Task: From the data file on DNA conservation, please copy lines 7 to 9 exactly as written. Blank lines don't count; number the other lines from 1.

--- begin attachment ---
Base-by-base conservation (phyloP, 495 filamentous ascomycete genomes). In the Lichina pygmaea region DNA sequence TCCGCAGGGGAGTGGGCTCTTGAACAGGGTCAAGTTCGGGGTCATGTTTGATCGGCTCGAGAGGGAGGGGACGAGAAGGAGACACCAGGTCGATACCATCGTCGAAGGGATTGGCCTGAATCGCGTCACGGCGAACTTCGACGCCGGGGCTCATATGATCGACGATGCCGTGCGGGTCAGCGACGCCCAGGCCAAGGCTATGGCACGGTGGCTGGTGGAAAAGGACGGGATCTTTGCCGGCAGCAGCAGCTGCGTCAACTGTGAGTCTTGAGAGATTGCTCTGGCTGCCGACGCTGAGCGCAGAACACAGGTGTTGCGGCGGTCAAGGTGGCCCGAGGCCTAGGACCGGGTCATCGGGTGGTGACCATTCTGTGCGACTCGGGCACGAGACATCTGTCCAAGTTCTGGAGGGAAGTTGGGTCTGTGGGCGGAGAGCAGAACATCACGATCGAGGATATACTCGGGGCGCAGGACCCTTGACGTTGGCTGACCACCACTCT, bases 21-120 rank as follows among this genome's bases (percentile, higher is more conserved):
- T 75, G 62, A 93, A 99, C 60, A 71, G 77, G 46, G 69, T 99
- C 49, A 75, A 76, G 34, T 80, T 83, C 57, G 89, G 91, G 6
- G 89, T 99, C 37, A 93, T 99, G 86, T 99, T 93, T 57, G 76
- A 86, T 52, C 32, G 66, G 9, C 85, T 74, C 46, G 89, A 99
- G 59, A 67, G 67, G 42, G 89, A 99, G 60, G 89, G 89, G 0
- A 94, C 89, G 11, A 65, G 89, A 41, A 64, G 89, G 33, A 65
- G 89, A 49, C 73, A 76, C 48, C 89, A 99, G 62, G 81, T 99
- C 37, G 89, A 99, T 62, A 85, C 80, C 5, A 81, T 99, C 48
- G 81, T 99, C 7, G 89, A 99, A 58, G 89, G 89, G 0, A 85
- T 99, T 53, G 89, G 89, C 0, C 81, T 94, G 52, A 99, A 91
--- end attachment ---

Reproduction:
- A 94, C 89, G 11, A 65, G 89, A 41, A 64, G 89, G 33, A 65
- G 89, A 49, C 73, A 76, C 48, C 89, A 99, G 62, G 81, T 99
- C 37, G 89, A 99, T 62, A 85, C 80, C 5, A 81, T 99, C 48